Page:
Regular SiaB-readers will know that I rarely read poetry. Indeed, few of the bloggers I peruse seem to mention poetry much – or perhaps, if they do, I skim over those posts owing to lack of interest. I’m aware that the failing is with me, rather than the form – but I very rarely manage to engage with poetry. Perhaps because I naturally read quite fast, and poetry has to be read slowly (or preferably, I find, aloud) to be appreciated? I don’t know. But at the bloggers’ meet-up book-swap we held months and months ago, Peter (aka Dark Puss aka Morgana’s Cat) gave me People on a Bridge by Polish poet Wislawa Szymborska, translated by Adam Czerniawski. I entertained myself for ages saying ‘Szymborska’ over and over to myself – it is a very satisfying word – and then put it to one side, intending to read it later. Later eventually came, and I was rather surprised to find that I loved the collection.
Before I say why, I thought I’d type out the title poem of the collection. It think it is about the cover image, ‘Squall at Ohashi’ by Hiroshige, but I can’t find any definite confirmation of this – he is mentioned in the poem:
People on a Bridge
A strange planet with its strange people.
The yield to time but don’t recognise it.
They have ways of expressing their protest.
They make pictures, like this one for instance:
At first glance, nothing special.
You see water.
You see a shore.
You see a boat sailing laboriously upstream.
You see a bridge over the water and people on the bridge.
The people are visibly quickening their step,
because a downpour has just started
lashing sharply from a dark cloud.
The point is that nothing happens next.
The cloud doesn’t change its colour or shape.
The rain neither intensifies nor stops.
The boat sails on motionless.
The people on the bridge
run just where they were a moment ago.
It’s difficult to avoid remarking here:
this isn’t by any means an innocent picture.
Here time has been stopped.
Its laws have been ignored.
It’s been denied influence on developing events.
It’s been insulted and spurned.
Thanks to a rebel,
a certain Hiroshige Utagawa
(a being which as it happens
has long since and quite properly passed away)
time stumbled and fell.
Maybe this was just a whim of no significance,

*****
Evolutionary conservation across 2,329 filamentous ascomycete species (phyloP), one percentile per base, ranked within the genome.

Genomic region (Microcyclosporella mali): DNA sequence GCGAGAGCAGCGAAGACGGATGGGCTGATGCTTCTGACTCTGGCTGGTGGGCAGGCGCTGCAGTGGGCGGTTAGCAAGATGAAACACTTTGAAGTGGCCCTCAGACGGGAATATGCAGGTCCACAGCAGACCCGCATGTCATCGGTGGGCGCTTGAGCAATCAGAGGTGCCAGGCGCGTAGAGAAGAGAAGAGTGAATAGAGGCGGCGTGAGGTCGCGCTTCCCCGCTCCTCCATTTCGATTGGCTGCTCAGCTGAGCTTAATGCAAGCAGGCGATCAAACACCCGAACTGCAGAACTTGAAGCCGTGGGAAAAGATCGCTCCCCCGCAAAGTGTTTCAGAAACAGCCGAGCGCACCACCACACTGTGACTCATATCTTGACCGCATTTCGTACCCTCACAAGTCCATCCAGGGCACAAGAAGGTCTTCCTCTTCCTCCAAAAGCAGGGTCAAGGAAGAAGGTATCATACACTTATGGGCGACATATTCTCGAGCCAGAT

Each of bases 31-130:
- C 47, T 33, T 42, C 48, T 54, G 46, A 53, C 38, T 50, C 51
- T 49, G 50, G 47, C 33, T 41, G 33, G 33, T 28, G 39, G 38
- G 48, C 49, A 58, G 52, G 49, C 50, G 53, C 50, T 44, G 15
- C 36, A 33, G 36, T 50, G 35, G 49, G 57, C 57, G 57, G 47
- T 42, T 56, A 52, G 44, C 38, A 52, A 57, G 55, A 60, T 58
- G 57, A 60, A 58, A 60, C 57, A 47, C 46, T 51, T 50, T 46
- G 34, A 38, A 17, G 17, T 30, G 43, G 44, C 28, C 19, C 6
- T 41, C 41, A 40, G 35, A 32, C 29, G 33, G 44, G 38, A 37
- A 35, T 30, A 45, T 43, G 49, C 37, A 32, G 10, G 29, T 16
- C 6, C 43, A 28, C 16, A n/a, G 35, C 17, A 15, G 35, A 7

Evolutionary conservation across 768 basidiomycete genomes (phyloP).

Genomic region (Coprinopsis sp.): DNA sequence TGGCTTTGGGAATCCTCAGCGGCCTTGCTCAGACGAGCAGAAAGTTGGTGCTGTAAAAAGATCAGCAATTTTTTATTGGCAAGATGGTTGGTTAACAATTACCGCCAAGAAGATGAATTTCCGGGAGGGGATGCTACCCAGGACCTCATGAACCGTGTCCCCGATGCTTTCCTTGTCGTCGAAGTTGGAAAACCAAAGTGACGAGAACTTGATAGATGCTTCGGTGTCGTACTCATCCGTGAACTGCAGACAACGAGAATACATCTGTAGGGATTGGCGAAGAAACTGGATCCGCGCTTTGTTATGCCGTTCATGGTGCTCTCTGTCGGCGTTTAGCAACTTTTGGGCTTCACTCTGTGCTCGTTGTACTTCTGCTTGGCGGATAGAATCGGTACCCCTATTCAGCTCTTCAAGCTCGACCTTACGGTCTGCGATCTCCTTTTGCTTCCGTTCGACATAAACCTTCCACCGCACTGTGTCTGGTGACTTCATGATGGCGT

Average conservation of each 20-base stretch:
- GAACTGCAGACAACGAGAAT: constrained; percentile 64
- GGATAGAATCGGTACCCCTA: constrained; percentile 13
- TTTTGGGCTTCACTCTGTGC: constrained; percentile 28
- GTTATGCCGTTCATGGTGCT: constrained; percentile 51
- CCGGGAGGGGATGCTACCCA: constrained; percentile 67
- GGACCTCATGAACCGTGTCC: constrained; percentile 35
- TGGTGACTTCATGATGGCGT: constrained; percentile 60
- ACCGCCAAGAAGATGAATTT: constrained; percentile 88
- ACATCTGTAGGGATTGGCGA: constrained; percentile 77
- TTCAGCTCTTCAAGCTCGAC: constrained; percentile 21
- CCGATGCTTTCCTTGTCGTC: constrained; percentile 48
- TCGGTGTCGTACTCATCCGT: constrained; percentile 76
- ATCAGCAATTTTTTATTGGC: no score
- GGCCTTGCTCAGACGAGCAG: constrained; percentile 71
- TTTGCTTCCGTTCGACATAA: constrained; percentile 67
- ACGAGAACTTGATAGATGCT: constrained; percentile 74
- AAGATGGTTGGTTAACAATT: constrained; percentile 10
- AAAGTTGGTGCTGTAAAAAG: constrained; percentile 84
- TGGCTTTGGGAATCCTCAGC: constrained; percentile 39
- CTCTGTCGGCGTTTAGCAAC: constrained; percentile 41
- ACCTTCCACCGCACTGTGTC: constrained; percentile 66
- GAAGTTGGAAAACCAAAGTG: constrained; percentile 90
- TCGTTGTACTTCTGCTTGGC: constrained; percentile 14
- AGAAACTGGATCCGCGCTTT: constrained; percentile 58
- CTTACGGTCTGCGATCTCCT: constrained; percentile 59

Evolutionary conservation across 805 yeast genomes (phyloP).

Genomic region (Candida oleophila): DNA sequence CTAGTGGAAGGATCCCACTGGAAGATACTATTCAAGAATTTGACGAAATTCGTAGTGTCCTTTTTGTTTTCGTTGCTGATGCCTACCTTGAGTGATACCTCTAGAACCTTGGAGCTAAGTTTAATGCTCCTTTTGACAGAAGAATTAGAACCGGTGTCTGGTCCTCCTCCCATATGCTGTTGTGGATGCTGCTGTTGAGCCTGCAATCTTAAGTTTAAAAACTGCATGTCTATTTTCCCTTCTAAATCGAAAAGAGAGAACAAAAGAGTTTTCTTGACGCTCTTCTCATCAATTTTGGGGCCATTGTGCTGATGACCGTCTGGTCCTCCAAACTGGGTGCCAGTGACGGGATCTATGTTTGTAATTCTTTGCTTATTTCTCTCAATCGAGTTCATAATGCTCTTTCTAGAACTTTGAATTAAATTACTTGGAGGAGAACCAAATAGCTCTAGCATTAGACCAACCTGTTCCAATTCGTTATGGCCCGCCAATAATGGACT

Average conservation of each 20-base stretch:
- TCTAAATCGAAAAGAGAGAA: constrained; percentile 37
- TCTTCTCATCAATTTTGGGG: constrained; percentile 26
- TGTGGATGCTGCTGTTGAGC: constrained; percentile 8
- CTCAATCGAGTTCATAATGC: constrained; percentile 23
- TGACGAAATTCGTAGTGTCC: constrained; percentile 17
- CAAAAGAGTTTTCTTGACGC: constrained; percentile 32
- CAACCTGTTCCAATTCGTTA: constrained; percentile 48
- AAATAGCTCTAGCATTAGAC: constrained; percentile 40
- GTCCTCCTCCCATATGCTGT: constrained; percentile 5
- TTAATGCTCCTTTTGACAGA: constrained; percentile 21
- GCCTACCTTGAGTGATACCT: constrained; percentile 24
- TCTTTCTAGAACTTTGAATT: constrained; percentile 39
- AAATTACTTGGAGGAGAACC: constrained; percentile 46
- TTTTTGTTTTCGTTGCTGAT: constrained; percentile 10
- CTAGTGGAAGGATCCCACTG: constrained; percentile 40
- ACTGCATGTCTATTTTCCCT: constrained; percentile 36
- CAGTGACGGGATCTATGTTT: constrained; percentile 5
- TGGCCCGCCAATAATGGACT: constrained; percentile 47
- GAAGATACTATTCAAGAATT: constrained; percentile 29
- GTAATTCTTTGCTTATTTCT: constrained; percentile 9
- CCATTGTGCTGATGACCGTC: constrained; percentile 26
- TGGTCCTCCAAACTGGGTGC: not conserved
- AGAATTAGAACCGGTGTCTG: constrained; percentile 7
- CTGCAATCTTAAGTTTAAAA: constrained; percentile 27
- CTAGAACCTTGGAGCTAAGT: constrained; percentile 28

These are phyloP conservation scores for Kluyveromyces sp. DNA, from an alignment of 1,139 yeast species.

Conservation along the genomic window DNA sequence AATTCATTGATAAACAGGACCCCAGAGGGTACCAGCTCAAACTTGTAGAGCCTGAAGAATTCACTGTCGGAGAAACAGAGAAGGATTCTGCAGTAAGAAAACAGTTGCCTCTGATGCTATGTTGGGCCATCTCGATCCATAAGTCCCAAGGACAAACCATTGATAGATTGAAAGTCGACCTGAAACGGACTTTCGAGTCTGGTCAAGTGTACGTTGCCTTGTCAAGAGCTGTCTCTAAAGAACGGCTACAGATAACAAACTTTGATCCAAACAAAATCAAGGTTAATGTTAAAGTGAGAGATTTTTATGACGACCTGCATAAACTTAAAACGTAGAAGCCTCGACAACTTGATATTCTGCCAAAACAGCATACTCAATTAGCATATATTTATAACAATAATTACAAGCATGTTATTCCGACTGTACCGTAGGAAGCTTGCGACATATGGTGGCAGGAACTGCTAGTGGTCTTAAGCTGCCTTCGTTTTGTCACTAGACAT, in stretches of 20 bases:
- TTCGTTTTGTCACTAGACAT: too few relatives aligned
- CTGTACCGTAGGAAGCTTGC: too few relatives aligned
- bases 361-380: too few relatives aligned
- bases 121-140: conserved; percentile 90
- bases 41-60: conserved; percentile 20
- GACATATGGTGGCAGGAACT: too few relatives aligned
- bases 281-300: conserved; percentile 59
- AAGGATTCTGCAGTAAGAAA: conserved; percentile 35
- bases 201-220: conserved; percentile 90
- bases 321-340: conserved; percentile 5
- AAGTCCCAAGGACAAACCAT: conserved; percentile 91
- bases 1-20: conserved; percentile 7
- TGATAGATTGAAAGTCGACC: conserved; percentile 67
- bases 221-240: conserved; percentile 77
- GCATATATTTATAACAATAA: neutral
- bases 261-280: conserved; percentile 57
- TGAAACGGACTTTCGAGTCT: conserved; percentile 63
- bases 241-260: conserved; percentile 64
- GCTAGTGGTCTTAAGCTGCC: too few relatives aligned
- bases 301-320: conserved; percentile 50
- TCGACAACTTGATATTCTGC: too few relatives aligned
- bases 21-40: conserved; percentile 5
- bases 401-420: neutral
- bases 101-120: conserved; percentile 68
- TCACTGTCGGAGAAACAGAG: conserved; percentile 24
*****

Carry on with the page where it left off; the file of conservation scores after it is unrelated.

a freak covering just a pair of galaxies,
but we should perhaps add the following:
Here it’s considered proper
to regard this little picture highly,
admire it and thrill to it from age to age.
For some this isn’t enough.
They even hear the pouring rain,
they feel the cool drops on necks and shoulders,
they look at the bridge and the people
as if they saw themselves there
in the self-same never-finished run
along an endless road eternally to be travelled
and believe in their impudence
that things are really thus.
I am so used to writing about novels that I don’t quite know how to discuss poetry. But what I loved about this collection is what I love about my favourite novels. Szymborska doesn’t use overly-fancy or ‘poetic’ words (or, at least, her translator does not). There is a sense of the familiar and domestic running through the collection, with quiet, subtle emotions held up for close (but not voyeuristic) examination. Although the poem I’ve typed out is about a painting, it is still about people. Many of the poems are about little incidents – someone dialing the wrong number; waiting at a train station. One of my favourites, ‘The terroist, he watches’ tells the more extraordinary tale of a terroist watching a bar in which he has planted a bomb. Some poems touch upon philosophy and even ontology, but always with a personal touch that makes the writing absolutely accessible and engaging.
Of course, I am reading in English. Quite a different translation of ‘People on a Bridge’ can be found here, if you scroll down – reminding me how much of a translated work is in the hands of the translator. Well, I thank Adam Czerniawski (and Peter, of course) for enabling Szymborska’s work to get into my hands – and reminding me to widen occasionally my reading horizons.